The original 1974 version of The Taking of Pelham One Two Three is a gripping thriller about the hijacking of a New York City subway train. The film stars Robert Shaw, Martin Balsam, Walter Matthau, and Hector Elizondo. The film is based on a 1973 novel of the same name. The Taking of Pelham One Two Three is a dark and gritty look at 1970’s New York. The film is free of modern action film clichés, which allows the thirty-seven year old film to remain fresh and exciting.
A subway car is boarded one seemingly average afternoon by four mustached men wearing trench coats and carrying large cases. They board separately and do not draw much attention. As the train rolls along two of the men force their way into the engineer’s booth and force him to stop the train. They unhook all the cars and take the eighteen passengers aboard hostage. The repercussions of their actions are soon felt as the New York subway system grinds to a halt. Confusion takes over as the control center (look for Jerry Stiller as one of the transit authority officers) tries to figure out what’s going on. In the meantime Lieutenant Zachary Garber (Matthau) is leading a group of Japanese transit workers on a tour of his station not knowing there is a crisis about to surface. The mystery of what’s happened to Pelham One Two Three is solved when a call comes into to the transit authority.
The car has been hijacked and the perpetrators want one million dollars within an hour or they will kill one of their hostages each minute the payment is late. The transit authority frantically tries to contact the mayor for the ransom and the hijackers wait with their hostages below the city. Modern movie conventions might make viewers expect a daring rescue from a Rambo type character, but that’s not what this movie is about. Instead we get a debate on much human lives are worth. It seems the mayor of New York City (Lee Wallace) is very unpopular and is coming up for reelection soon. If he pays the ransom will he be considered a hero for saving lives or will he lose votes for overspending in a down economy?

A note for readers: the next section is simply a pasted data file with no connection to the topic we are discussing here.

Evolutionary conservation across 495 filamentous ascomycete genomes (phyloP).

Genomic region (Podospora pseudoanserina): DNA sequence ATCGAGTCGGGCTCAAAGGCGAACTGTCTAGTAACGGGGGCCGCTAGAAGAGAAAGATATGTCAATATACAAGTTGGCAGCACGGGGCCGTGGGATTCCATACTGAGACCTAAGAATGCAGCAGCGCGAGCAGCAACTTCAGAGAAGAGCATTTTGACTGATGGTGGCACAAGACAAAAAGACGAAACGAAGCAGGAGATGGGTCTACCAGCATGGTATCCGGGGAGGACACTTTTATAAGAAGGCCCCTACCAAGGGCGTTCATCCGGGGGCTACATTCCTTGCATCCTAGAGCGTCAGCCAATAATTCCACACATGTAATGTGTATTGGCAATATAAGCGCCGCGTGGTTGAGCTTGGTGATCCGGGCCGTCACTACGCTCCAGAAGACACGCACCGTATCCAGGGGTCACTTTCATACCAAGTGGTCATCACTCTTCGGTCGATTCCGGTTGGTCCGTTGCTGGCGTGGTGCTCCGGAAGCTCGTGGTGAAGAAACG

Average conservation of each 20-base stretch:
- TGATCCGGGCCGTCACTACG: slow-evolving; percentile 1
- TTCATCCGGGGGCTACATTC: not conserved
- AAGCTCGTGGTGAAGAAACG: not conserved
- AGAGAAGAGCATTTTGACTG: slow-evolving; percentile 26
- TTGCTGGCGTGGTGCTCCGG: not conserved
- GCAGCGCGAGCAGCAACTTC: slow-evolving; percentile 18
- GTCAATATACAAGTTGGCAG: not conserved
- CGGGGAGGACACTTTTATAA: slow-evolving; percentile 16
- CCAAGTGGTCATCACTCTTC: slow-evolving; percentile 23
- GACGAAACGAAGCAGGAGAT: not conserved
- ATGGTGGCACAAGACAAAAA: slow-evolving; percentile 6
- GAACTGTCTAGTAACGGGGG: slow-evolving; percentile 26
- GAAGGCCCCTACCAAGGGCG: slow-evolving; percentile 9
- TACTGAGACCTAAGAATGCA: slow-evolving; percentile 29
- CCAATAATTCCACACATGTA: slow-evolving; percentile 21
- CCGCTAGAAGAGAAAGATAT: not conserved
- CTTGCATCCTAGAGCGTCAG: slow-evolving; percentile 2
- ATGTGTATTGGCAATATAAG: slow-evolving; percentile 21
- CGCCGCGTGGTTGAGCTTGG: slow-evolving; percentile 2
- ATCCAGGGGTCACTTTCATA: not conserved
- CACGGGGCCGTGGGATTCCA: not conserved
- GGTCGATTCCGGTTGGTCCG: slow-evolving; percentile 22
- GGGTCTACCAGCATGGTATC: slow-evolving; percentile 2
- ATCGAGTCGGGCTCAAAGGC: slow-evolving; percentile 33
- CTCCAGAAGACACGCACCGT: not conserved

We don’t know much about the hijackers. They go by code names such as Mr. Blue and Mr. Grey (the inspiration for the character names in Reservoir Dogs). One of them (Balsam) knows how to drive the subway trains. One is British (Shaw), and one is a trigger happy loose cannon (Elizondo). We don’t know their motivations other than they want money. This is one of the great things about The Taking of Pelham One Two Three. We don’t know their backstory. We don’t know if one of them was fired, or their wife left them, or if they were abused as a child. It doesn’t really matter what their backstory is, because the movie is not about why they are doing it. It’s about what they have done and how a city deals with it.
What’s best about The Taking of Pelham One Two Three is the detail. The banter between the transit authority officers, the diverse group of hostages, and the little character details make this film feel real. The mayor is suffering from the flu as he debates whether to pay the ransom or not. The first and only woman in the transit authority office has dropped her wedding ring down the toilet. Two kids excitedly look out the subway car window. It’s these little details that make this film seem like something that could really happen. Even the hijackers themselves seem genuine. Robert Shaw, as the leader Mr. Blue, is excellent in his ice cold delivery. Walter Matthau is also great as the beleaguered lieutenant who wants nothing more than to solve the crisis, but is bogged down in bureaucracy.
The Taking of Pelham One Two Three is an engaging film with excellent performances. It is definitely worth watching. The film is presented in 1080P AVC MPEG-4 encode, 2.35:1 aspect ratio. This is a dark movie, but the detail is surprisingly very good. The colors are inherently drab, but things like Matthau’s bright yellow tie or the shiny brass button on police uniforms really pop out. The natural grain of the film has not been cleaned up, which preserves the original look of the film. Some may find it too grainy, but I like that it looks like a seventies film. The sound is presented in a DTS lossless 2.0 mix. The dialog is mixed well and easy to hear. The city sounds come through pretty well, particularly the noise of the subway. The film is pretty quiet at times. The silence of the captured subway car is a nice contrast to the noise of the city. This disc contains no special features save for a theatrical trailer.Powered by Sidelines